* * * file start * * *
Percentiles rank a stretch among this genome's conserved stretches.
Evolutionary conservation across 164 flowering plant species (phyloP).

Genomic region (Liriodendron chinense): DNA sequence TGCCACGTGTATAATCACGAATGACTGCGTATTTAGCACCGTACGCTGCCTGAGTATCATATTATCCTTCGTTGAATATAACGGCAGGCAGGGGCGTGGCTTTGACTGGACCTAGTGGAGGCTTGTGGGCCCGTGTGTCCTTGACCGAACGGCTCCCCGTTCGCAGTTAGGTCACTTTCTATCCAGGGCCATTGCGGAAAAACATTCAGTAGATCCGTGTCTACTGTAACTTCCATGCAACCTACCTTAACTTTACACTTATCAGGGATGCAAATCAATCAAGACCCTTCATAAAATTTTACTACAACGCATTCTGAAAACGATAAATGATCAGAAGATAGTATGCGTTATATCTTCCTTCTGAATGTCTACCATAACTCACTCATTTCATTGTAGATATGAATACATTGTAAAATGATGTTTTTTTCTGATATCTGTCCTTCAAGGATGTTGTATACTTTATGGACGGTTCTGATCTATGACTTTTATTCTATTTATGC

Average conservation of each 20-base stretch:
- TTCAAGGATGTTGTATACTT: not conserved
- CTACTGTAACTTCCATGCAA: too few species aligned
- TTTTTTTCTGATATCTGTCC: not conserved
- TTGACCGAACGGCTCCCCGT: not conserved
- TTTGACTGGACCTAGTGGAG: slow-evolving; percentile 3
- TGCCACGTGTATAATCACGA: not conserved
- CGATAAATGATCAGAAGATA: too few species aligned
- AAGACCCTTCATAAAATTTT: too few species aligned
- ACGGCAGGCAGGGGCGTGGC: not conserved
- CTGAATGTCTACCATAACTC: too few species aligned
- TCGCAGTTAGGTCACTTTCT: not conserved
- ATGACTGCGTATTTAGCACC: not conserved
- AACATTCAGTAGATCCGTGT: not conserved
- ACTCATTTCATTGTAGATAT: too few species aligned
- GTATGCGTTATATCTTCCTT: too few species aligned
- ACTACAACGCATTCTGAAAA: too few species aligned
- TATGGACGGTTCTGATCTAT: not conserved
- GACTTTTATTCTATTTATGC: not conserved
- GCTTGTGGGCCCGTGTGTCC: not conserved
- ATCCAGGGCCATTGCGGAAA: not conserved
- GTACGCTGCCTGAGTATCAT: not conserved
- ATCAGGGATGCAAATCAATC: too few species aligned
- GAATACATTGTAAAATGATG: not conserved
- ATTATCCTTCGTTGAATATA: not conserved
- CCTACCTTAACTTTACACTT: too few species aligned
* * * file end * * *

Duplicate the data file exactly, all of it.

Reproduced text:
Percentiles rank a stretch among this genome's conserved stretches.
Evolutionary conservation across 164 flowering plant species (phyloP).

Genomic region (Liriodendron chinense): DNA sequence TGCCACGTGTATAATCACGAATGACTGCGTATTTAGCACCGTACGCTGCCTGAGTATCATATTATCCTTCGTTGAATATAACGGCAGGCAGGGGCGTGGCTTTGACTGGACCTAGTGGAGGCTTGTGGGCCCGTGTGTCCTTGACCGAACGGCTCCCCGTTCGCAGTTAGGTCACTTTCTATCCAGGGCCATTGCGGAAAAACATTCAGTAGATCCGTGTCTACTGTAACTTCCATGCAACCTACCTTAACTTTACACTTATCAGGGATGCAAATCAATCAAGACCCTTCATAAAATTTTACTACAACGCATTCTGAAAACGATAAATGATCAGAAGATAGTATGCGTTATATCTTCCTTCTGAATGTCTACCATAACTCACTCATTTCATTGTAGATATGAATACATTGTAAAATGATGTTTTTTTCTGATATCTGTCCTTCAAGGATGTTGTATACTTTATGGACGGTTCTGATCTATGACTTTTATTCTATTTATGC

Average conservation of each 20-base stretch:
- TTCAAGGATGTTGTATACTT: not conserved
- CTACTGTAACTTCCATGCAA: too few species aligned
- TTTTTTTCTGATATCTGTCC: not conserved
- TTGACCGAACGGCTCCCCGT: not conserved
- TTTGACTGGACCTAGTGGAG: slow-evolving; percentile 3
- TGCCACGTGTATAATCACGA: not conserved
- CGATAAATGATCAGAAGATA: too few species aligned
- AAGACCCTTCATAAAATTTT: too few species aligned
- ACGGCAGGCAGGGGCGTGGC: not conserved
- CTGAATGTCTACCATAACTC: too few species aligned
- TCGCAGTTAGGTCACTTTCT: not conserved
- ATGACTGCGTATTTAGCACC: not conserved
- AACATTCAGTAGATCCGTGT: not conserved
- ACTCATTTCATTGTAGATAT: too few species aligned
- GTATGCGTTATATCTTCCTT: too few species aligned
- ACTACAACGCATTCTGAAAA: too few species aligned
- TATGGACGGTTCTGATCTAT: not conserved
- GACTTTTATTCTATTTATGC: not conserved
- GCTTGTGGGCCCGTGTGTCC: not conserved
- ATCCAGGGCCATTGCGGAAA: not conserved
- GTACGCTGCCTGAGTATCAT: not conserved
- ATCAGGGATGCAAATCAATC: too few species aligned
- GAATACATTGTAAAATGATG: not conserved
- ATTATCCTTCGTTGAATATA: not conserved
- CCTACCTTAACTTTACACTT: too few species aligned